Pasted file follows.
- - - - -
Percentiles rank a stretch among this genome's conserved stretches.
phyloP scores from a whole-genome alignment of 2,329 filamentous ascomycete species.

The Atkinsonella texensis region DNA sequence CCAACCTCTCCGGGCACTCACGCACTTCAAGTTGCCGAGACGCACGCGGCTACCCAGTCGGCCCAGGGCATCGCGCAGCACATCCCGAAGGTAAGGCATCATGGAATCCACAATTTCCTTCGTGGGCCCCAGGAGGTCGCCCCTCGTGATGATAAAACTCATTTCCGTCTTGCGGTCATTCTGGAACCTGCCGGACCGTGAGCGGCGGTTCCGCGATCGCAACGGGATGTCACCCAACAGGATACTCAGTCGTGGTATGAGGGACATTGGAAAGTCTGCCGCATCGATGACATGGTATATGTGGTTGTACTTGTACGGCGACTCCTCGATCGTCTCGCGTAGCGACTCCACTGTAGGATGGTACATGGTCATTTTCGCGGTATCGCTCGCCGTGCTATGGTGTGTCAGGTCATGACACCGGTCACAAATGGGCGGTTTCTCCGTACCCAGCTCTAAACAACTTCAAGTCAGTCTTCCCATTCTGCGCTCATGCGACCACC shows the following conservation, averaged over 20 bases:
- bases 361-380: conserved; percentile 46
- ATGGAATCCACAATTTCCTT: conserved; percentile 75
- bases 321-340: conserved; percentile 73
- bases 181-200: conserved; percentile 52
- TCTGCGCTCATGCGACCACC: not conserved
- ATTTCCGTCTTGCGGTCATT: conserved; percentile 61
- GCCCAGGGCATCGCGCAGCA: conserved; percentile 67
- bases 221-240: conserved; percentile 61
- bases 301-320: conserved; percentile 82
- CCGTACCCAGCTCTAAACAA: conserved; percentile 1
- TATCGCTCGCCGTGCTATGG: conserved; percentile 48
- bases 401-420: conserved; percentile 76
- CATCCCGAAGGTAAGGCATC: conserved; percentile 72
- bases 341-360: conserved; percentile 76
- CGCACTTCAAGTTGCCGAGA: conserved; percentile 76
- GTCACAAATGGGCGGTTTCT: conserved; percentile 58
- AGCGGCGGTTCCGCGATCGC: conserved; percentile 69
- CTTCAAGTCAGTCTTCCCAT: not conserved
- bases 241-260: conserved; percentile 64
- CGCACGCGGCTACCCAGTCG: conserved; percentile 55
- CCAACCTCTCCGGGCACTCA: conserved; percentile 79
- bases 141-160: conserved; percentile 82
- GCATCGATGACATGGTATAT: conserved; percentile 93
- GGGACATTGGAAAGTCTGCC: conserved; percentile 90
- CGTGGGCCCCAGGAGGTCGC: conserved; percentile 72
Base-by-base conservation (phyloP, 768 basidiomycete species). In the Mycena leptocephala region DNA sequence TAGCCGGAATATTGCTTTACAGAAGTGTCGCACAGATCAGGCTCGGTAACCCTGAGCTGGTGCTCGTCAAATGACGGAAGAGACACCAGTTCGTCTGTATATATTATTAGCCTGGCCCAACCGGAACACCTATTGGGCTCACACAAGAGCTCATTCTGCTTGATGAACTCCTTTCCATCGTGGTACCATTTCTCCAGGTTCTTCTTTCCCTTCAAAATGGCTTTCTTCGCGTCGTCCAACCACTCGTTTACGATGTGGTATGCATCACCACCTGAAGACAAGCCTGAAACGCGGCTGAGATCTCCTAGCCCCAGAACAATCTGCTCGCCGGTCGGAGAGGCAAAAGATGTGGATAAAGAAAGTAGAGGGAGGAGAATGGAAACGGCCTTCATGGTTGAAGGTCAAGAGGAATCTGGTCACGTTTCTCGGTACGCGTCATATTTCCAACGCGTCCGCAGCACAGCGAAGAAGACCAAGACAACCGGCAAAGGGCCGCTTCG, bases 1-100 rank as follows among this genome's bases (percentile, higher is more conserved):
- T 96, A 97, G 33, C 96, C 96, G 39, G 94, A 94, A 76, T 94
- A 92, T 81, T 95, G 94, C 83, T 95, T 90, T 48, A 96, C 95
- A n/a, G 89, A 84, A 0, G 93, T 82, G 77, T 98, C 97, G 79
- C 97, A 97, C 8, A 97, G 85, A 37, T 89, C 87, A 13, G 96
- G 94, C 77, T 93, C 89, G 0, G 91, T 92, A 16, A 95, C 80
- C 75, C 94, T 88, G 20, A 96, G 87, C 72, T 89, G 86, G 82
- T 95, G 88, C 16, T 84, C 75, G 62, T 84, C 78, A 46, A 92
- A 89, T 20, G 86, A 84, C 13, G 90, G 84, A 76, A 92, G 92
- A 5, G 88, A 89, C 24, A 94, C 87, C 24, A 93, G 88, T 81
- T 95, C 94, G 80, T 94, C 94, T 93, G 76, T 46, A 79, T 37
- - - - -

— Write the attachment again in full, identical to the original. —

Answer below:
Percentiles rank a stretch among this genome's conserved stretches.
phyloP scores from a whole-genome alignment of 2,329 filamentous ascomycete species.

The Atkinsonella texensis region DNA sequence CCAACCTCTCCGGGCACTCACGCACTTCAAGTTGCCGAGACGCACGCGGCTACCCAGTCGGCCCAGGGCATCGCGCAGCACATCCCGAAGGTAAGGCATCATGGAATCCACAATTTCCTTCGTGGGCCCCAGGAGGTCGCCCCTCGTGATGATAAAACTCATTTCCGTCTTGCGGTCATTCTGGAACCTGCCGGACCGTGAGCGGCGGTTCCGCGATCGCAACGGGATGTCACCCAACAGGATACTCAGTCGTGGTATGAGGGACATTGGAAAGTCTGCCGCATCGATGACATGGTATATGTGGTTGTACTTGTACGGCGACTCCTCGATCGTCTCGCGTAGCGACTCCACTGTAGGATGGTACATGGTCATTTTCGCGGTATCGCTCGCCGTGCTATGGTGTGTCAGGTCATGACACCGGTCACAAATGGGCGGTTTCTCCGTACCCAGCTCTAAACAACTTCAAGTCAGTCTTCCCATTCTGCGCTCATGCGACCACC shows the following conservation, averaged over 20 bases:
- bases 361-380: conserved; percentile 46
- ATGGAATCCACAATTTCCTT: conserved; percentile 75
- bases 321-340: conserved; percentile 73
- bases 181-200: conserved; percentile 52
- TCTGCGCTCATGCGACCACC: not conserved
- ATTTCCGTCTTGCGGTCATT: conserved; percentile 61
- GCCCAGGGCATCGCGCAGCA: conserved; percentile 67
- bases 221-240: conserved; percentile 61
- bases 301-320: conserved; percentile 82
- CCGTACCCAGCTCTAAACAA: conserved; percentile 1
- TATCGCTCGCCGTGCTATGG: conserved; percentile 48
- bases 401-420: conserved; percentile 76
- CATCCCGAAGGTAAGGCATC: conserved; percentile 72
- bases 341-360: conserved; percentile 76
- CGCACTTCAAGTTGCCGAGA: conserved; percentile 76
- GTCACAAATGGGCGGTTTCT: conserved; percentile 58
- AGCGGCGGTTCCGCGATCGC: conserved; percentile 69
- CTTCAAGTCAGTCTTCCCAT: not conserved
- bases 241-260: conserved; percentile 64
- CGCACGCGGCTACCCAGTCG: conserved; percentile 55
- CCAACCTCTCCGGGCACTCA: conserved; percentile 79
- bases 141-160: conserved; percentile 82
- GCATCGATGACATGGTATAT: conserved; percentile 93
- GGGACATTGGAAAGTCTGCC: conserved; percentile 90
- CGTGGGCCCCAGGAGGTCGC: conserved; percentile 72
Base-by-base conservation (phyloP, 768 basidiomycete species). In the Mycena leptocephala region DNA sequence TAGCCGGAATATTGCTTTACAGAAGTGTCGCACAGATCAGGCTCGGTAACCCTGAGCTGGTGCTCGTCAAATGACGGAAGAGACACCAGTTCGTCTGTATATATTATTAGCCTGGCCCAACCGGAACACCTATTGGGCTCACACAAGAGCTCATTCTGCTTGATGAACTCCTTTCCATCGTGGTACCATTTCTCCAGGTTCTTCTTTCCCTTCAAAATGGCTTTCTTCGCGTCGTCCAACCACTCGTTTACGATGTGGTATGCATCACCACCTGAAGACAAGCCTGAAACGCGGCTGAGATCTCCTAGCCCCAGAACAATCTGCTCGCCGGTCGGAGAGGCAAAAGATGTGGATAAAGAAAGTAGAGGGAGGAGAATGGAAACGGCCTTCATGGTTGAAGGTCAAGAGGAATCTGGTCACGTTTCTCGGTACGCGTCATATTTCCAACGCGTCCGCAGCACAGCGAAGAAGACCAAGACAACCGGCAAAGGGCCGCTTCG, bases 1-100 rank as follows among this genome's bases (percentile, higher is more conserved):
- T 96, A 97, G 33, C 96, C 96, G 39, G 94, A 94, A 76, T 94
- A 92, T 81, T 95, G 94, C 83, T 95, T 90, T 48, A 96, C 95
- A n/a, G 89, A 84, A 0, G 93, T 82, G 77, T 98, C 97, G 79
- C 97, A 97, C 8, A 97, G 85, A 37, T 89, C 87, A 13, G 96
- G 94, C 77, T 93, C 89, G 0, G 91, T 92, A 16, A 95, C 80
- C 75, C 94, T 88, G 20, A 96, G 87, C 72, T 89, G 86, G 82
- T 95, G 88, C 16, T 84, C 75, G 62, T 84, C 78, A 46, A 92
- A 89, T 20, G 86, A 84, C 13, G 90, G 84, A 76, A 92, G 92
- A 5, G 88, A 89, C 24, A 94, C 87, C 24, A 93, G 88, T 81
- T 95, C 94, G 80, T 94, C 94, T 93, G 76, T 46, A 79, T 37